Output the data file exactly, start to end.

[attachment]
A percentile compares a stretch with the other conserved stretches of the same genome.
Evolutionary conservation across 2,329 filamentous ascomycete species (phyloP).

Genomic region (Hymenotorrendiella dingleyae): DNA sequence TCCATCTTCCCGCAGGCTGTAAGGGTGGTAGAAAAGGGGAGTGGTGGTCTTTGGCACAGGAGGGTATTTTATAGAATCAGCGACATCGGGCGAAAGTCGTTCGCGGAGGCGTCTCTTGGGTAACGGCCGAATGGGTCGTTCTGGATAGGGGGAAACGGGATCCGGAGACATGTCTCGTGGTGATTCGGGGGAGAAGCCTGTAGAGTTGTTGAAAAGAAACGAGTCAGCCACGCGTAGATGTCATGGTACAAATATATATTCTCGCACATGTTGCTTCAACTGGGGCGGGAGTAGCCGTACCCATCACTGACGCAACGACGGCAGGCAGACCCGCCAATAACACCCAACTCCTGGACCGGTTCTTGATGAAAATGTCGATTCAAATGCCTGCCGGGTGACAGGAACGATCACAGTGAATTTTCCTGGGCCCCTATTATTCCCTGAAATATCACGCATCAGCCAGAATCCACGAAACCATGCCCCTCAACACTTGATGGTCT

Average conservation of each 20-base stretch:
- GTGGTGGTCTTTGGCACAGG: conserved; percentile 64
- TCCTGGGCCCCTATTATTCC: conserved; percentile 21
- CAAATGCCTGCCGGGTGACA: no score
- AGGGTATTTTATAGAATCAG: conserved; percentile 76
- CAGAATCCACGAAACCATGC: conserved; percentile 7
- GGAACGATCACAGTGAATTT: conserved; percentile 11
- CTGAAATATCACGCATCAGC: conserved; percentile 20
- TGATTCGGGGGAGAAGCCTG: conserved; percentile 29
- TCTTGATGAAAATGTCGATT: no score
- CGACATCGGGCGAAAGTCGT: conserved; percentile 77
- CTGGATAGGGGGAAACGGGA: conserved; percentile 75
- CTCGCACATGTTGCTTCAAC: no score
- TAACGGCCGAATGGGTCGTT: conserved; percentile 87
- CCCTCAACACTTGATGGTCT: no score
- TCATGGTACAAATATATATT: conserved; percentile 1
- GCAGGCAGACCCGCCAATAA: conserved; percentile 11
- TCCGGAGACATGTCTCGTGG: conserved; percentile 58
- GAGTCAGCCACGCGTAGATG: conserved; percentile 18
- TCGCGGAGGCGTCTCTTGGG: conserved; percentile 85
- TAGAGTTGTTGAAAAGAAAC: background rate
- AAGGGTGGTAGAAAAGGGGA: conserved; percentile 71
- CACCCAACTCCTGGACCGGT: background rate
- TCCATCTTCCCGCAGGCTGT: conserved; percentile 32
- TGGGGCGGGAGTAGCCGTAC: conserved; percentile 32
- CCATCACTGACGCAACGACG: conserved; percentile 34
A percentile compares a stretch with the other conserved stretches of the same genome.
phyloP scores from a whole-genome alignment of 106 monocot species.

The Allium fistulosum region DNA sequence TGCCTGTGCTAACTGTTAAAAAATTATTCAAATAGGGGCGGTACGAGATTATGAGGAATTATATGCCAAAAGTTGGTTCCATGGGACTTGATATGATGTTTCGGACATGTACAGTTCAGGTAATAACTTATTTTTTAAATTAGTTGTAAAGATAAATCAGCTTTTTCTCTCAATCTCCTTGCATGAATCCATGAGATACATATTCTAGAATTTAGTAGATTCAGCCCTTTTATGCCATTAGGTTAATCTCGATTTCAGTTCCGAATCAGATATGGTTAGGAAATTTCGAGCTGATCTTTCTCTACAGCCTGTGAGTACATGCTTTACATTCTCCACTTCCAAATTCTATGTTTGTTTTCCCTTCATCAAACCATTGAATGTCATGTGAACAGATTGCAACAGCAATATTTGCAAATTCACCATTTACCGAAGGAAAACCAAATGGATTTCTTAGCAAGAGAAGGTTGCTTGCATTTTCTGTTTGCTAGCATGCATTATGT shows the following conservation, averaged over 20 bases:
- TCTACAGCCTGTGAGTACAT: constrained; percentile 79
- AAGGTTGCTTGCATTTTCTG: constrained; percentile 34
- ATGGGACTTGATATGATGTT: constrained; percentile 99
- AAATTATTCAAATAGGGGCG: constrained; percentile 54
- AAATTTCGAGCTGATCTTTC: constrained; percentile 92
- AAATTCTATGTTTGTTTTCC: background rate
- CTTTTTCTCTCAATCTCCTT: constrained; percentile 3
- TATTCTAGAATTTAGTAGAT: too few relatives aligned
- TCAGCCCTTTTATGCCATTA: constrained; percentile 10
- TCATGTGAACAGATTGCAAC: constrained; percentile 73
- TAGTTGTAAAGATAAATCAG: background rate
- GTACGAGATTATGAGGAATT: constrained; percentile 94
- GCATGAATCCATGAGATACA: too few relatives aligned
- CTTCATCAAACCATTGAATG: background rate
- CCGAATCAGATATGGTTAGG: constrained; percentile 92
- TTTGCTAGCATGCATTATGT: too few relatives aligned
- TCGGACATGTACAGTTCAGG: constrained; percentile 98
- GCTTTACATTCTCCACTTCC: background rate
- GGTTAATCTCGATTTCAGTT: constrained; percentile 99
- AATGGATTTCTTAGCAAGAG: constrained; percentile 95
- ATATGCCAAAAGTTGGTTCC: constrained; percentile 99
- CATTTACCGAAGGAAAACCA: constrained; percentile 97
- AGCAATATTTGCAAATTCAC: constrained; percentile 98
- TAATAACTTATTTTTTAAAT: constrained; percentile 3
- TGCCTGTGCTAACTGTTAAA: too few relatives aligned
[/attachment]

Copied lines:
A percentile compares a stretch with the other conserved stretches of the same genome.
Evolutionary conservation across 2,329 filamentous ascomycete species (phyloP).

Genomic region (Hymenotorrendiella dingleyae): DNA sequence TCCATCTTCCCGCAGGCTGTAAGGGTGGTAGAAAAGGGGAGTGGTGGTCTTTGGCACAGGAGGGTATTTTATAGAATCAGCGACATCGGGCGAAAGTCGTTCGCGGAGGCGTCTCTTGGGTAACGGCCGAATGGGTCGTTCTGGATAGGGGGAAACGGGATCCGGAGACATGTCTCGTGGTGATTCGGGGGAGAAGCCTGTAGAGTTGTTGAAAAGAAACGAGTCAGCCACGCGTAGATGTCATGGTACAAATATATATTCTCGCACATGTTGCTTCAACTGGGGCGGGAGTAGCCGTACCCATCACTGACGCAACGACGGCAGGCAGACCCGCCAATAACACCCAACTCCTGGACCGGTTCTTGATGAAAATGTCGATTCAAATGCCTGCCGGGTGACAGGAACGATCACAGTGAATTTTCCTGGGCCCCTATTATTCCCTGAAATATCACGCATCAGCCAGAATCCACGAAACCATGCCCCTCAACACTTGATGGTCT

Average conservation of each 20-base stretch:
- GTGGTGGTCTTTGGCACAGG: conserved; percentile 64
- TCCTGGGCCCCTATTATTCC: conserved; percentile 21
- CAAATGCCTGCCGGGTGACA: no score
- AGGGTATTTTATAGAATCAG: conserved; percentile 76
- CAGAATCCACGAAACCATGC: conserved; percentile 7
- GGAACGATCACAGTGAATTT: conserved; percentile 11
- CTGAAATATCACGCATCAGC: conserved; percentile 20
- TGATTCGGGGGAGAAGCCTG: conserved; percentile 29
- TCTTGATGAAAATGTCGATT: no score
- CGACATCGGGCGAAAGTCGT: conserved; percentile 77
- CTGGATAGGGGGAAACGGGA: conserved; percentile 75
- CTCGCACATGTTGCTTCAAC: no score
- TAACGGCCGAATGGGTCGTT: conserved; percentile 87
- CCCTCAACACTTGATGGTCT: no score
- TCATGGTACAAATATATATT: conserved; percentile 1
- GCAGGCAGACCCGCCAATAA: conserved; percentile 11
- TCCGGAGACATGTCTCGTGG: conserved; percentile 58
- GAGTCAGCCACGCGTAGATG: conserved; percentile 18
- TCGCGGAGGCGTCTCTTGGG: conserved; percentile 85
- TAGAGTTGTTGAAAAGAAAC: background rate
- AAGGGTGGTAGAAAAGGGGA: conserved; percentile 71
- CACCCAACTCCTGGACCGGT: background rate
- TCCATCTTCCCGCAGGCTGT: conserved; percentile 32
- TGGGGCGGGAGTAGCCGTAC: conserved; percentile 32
- CCATCACTGACGCAACGACG: conserved; percentile 34
A percentile compares a stretch with the other conserved stretches of the same genome.
phyloP scores from a whole-genome alignment of 106 monocot species.

The Allium fistulosum region DNA sequence TGCCTGTGCTAACTGTTAAAAAATTATTCAAATAGGGGCGGTACGAGATTATGAGGAATTATATGCCAAAAGTTGGTTCCATGGGACTTGATATGATGTTTCGGACATGTACAGTTCAGGTAATAACTTATTTTTTAAATTAGTTGTAAAGATAAATCAGCTTTTTCTCTCAATCTCCTTGCATGAATCCATGAGATACATATTCTAGAATTTAGTAGATTCAGCCCTTTTATGCCATTAGGTTAATCTCGATTTCAGTTCCGAATCAGATATGGTTAGGAAATTTCGAGCTGATCTTTCTCTACAGCCTGTGAGTACATGCTTTACATTCTCCACTTCCAAATTCTATGTTTGTTTTCCCTTCATCAAACCATTGAATGTCATGTGAACAGATTGCAACAGCAATATTTGCAAATTCACCATTTACCGAAGGAAAACCAAATGGATTTCTTAGCAAGAGAAGGTTGCTTGCATTTTCTGTTTGCTAGCATGCATTATGT shows the following conservation, averaged over 20 bases:
- TCTACAGCCTGTGAGTACAT: constrained; percentile 79
- AAGGTTGCTTGCATTTTCTG: constrained; percentile 34
- ATGGGACTTGATATGATGTT: constrained; percentile 99
- AAATTATTCAAATAGGGGCG: constrained; percentile 54
- AAATTTCGAGCTGATCTTTC: constrained; percentile 92
- AAATTCTATGTTTGTTTTCC: background rate
- CTTTTTCTCTCAATCTCCTT: constrained; percentile 3
- TATTCTAGAATTTAGTAGAT: too few relatives aligned
- TCAGCCCTTTTATGCCATTA: constrained; percentile 10
- TCATGTGAACAGATTGCAAC: constrained; percentile 73
- TAGTTGTAAAGATAAATCAG: background rate
- GTACGAGATTATGAGGAATT: constrained; percentile 94
- GCATGAATCCATGAGATACA: too few relatives aligned
- CTTCATCAAACCATTGAATG: background rate
- CCGAATCAGATATGGTTAGG: constrained; percentile 92
- TTTGCTAGCATGCATTATGT: too few relatives aligned
- TCGGACATGTACAGTTCAGG: constrained; percentile 98
- GCTTTACATTCTCCACTTCC: background rate
- GGTTAATCTCGATTTCAGTT: constrained; percentile 99
- AATGGATTTCTTAGCAAGAG: constrained; percentile 95
- ATATGCCAAAAGTTGGTTCC: constrained; percentile 99
- CATTTACCGAAGGAAAACCA: constrained; percentile 97
- AGCAATATTTGCAAATTCAC: constrained; percentile 98
- TAATAACTTATTTTTTAAAT: constrained; percentile 3
- TGCCTGTGCTAACTGTTAAA: too few relatives aligned